Four billion year-old rock definitely rocks

One of the world's oldest known rocks found near Yellowknife, Northwest Territories
Early rock University of Alberta scientist Jesse Reimink points to the dark bands which make up the oldest part of the rock in this handout image. The lighter bands are younger portions of rock that intruded into the 4.02 billion-year-old rock at a later time. (THE CANADIAN PRESS/HO-University of Alberta-John Ulan)


Rocks are a necessary piece of life. Rocks build landscapes and form mountains. They are strong and powerful.

And when you find a rock like the one just discovered in the Acasta gneiss formation in the Northwest Territories, you're reminded of another of rock's impressive powers.

It sticks around for a very long time.

A rock from the beginning of time

This rock, which is currently being studied by scientists at the University of Alberta in Edmonton, is over 4 billion years old! 4.02 billion, to get slightly more exact. Now in case that just seems like another number to you, let us put it another way.

Dinosaurs? They first appeared about 231 million years ago.

Land animals of any kind? The earliest appearance of those creatures is maybe around 430 million years ago.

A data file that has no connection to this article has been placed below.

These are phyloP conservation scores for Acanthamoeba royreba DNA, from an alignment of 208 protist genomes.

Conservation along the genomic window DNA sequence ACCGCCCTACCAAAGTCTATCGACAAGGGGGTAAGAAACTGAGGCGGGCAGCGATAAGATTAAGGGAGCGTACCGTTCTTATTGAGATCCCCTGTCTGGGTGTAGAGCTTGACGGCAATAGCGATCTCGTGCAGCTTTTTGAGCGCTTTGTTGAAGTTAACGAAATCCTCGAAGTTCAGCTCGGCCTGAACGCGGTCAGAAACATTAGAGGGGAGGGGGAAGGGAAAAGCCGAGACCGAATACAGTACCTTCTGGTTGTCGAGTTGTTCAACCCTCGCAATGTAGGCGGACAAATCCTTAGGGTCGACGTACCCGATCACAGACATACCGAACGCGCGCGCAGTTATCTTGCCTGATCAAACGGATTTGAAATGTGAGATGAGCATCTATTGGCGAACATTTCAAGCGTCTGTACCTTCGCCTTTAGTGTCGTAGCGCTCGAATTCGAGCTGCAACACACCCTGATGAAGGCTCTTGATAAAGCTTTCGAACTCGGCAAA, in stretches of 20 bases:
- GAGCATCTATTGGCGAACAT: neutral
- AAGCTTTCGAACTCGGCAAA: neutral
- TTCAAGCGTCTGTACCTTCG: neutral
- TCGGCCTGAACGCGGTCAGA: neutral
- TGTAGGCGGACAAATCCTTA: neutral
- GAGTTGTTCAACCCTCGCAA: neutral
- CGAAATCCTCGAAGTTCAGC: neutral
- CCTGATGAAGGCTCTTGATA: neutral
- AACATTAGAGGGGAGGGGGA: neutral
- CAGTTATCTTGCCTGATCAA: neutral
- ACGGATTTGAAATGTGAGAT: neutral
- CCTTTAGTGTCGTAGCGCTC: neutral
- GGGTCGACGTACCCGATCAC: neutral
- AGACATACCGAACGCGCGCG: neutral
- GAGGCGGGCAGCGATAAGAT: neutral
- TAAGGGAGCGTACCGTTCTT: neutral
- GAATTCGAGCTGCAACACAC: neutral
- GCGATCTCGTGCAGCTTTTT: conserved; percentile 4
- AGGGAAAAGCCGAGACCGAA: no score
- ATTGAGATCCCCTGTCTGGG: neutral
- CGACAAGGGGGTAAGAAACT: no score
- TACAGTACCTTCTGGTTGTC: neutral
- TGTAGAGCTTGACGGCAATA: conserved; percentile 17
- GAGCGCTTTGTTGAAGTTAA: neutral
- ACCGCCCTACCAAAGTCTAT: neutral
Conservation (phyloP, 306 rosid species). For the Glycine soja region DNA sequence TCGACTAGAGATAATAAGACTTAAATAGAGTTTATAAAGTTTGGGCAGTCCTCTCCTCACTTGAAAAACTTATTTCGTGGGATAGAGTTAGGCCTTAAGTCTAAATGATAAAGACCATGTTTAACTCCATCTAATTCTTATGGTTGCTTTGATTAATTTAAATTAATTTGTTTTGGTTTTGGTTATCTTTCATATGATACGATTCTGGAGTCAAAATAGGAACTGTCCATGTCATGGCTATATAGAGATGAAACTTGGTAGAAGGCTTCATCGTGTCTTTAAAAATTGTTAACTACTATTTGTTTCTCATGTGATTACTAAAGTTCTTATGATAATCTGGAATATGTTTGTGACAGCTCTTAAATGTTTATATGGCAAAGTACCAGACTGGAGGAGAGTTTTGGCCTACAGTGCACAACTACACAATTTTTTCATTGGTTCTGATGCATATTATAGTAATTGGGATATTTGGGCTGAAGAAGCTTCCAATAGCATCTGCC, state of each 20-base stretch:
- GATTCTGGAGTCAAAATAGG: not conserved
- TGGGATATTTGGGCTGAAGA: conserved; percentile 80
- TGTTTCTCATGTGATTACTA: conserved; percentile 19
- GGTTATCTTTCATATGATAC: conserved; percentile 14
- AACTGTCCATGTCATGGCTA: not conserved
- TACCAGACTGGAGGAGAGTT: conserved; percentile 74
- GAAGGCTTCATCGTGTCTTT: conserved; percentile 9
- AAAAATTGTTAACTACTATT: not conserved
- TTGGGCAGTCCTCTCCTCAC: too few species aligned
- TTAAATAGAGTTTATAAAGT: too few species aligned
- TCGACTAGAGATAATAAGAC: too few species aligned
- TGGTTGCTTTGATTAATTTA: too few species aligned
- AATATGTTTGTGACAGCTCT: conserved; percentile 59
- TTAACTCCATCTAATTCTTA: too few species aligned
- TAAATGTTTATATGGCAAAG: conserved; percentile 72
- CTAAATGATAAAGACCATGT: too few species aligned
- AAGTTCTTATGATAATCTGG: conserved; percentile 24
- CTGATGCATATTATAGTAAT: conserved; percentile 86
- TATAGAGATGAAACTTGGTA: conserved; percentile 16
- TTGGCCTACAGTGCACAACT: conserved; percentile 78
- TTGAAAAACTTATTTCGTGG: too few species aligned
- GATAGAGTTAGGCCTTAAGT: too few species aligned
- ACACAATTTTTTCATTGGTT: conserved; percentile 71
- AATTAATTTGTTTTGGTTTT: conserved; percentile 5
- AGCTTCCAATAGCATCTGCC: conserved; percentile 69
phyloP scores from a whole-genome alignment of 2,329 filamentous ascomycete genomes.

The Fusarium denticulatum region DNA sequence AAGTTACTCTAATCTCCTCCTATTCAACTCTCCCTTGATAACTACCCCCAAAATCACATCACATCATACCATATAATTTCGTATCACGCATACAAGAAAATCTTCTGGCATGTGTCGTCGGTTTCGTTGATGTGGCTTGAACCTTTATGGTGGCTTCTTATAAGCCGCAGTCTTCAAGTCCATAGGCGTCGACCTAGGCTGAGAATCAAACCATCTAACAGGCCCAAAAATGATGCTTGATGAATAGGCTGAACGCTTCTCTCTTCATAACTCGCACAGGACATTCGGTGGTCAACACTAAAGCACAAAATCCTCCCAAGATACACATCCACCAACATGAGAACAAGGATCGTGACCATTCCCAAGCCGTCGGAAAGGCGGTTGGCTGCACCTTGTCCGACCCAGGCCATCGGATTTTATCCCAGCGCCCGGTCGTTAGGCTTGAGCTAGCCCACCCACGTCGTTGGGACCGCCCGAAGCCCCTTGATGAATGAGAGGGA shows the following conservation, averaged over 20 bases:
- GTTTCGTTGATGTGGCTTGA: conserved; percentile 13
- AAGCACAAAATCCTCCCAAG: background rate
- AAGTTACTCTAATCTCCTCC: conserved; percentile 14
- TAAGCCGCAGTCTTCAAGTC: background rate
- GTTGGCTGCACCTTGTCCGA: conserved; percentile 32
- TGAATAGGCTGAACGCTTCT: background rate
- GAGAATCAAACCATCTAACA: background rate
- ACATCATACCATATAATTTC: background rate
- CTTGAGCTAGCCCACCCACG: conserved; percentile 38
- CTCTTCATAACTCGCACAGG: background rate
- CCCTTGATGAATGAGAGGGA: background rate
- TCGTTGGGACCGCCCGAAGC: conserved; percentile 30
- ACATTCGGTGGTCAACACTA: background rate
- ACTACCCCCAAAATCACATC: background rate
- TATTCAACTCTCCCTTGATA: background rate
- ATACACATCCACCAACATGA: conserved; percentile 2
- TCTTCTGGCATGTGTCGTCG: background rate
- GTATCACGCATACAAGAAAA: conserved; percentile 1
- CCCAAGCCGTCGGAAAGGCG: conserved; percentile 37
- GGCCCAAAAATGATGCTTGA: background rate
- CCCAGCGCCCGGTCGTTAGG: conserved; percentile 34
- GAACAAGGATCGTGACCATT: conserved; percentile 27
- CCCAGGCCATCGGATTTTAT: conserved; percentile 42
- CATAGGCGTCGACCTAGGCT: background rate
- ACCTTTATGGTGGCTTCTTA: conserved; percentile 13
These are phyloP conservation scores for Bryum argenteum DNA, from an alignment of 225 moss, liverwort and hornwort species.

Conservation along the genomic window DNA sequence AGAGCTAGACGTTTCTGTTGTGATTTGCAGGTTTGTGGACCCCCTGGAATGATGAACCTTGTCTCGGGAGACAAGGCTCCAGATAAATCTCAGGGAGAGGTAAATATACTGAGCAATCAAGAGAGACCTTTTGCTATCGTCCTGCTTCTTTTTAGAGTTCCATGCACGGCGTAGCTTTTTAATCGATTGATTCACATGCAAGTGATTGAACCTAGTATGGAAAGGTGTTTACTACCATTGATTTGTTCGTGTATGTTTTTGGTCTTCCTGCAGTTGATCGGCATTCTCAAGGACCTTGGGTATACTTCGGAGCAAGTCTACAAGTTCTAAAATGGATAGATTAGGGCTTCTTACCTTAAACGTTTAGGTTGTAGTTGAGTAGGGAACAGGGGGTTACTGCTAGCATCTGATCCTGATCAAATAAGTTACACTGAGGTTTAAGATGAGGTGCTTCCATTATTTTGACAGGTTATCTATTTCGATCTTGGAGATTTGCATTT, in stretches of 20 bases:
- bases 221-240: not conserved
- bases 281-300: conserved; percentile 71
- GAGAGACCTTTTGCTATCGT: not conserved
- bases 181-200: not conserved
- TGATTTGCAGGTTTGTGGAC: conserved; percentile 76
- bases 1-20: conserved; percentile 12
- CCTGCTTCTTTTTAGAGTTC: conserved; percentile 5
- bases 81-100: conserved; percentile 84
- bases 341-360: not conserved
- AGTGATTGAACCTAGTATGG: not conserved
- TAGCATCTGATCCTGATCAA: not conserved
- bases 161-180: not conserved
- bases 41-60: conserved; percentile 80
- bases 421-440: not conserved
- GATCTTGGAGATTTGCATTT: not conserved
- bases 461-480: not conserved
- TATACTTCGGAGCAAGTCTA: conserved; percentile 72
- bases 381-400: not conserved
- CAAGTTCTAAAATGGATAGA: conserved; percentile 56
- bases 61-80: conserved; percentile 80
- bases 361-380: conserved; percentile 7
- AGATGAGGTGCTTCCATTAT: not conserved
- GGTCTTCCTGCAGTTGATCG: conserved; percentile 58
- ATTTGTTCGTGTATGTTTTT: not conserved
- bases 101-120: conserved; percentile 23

Multicellular life? First arrived in water maybe around 1.5 billion years ago.

We're still so far away from the time when this rock was "born." So let's look at it from the other direction...

The Earth was first formed 4.54 billion years ago. So this rock has been around for about 88% of the entire life of our planet. That's remarkable.

The zircon makes it special

Having a rock in your hands that dates back nearly to the very beginning of our planet is one thing. Being able to learn something from it is another. Fortunately, that's part of what makes this specimen truly special. It contains crystals of zircon. And these are what carry information about perhaps the earliest surface our planet ever had. That's because these crystals were formed as this rock cooled and mixed with even older rocks beside it. A time when the very first single-celled life was arriving on Earth.

This may not be the very oldest rock ever discovered, but it's close to it. There are only three places on Earth that have rocks older than 4 billion years: one in Western Australia, one in Quebec, and this one in the Northwest Territories. As Jesse Reimink, the study's lead author, told the CBC of the find: "It's extremely rare. We know so little about this time in Earth's history, and we know so little because there are so few samples to work with."

So give yourself a pat on the back, rock. You're pretty alright.


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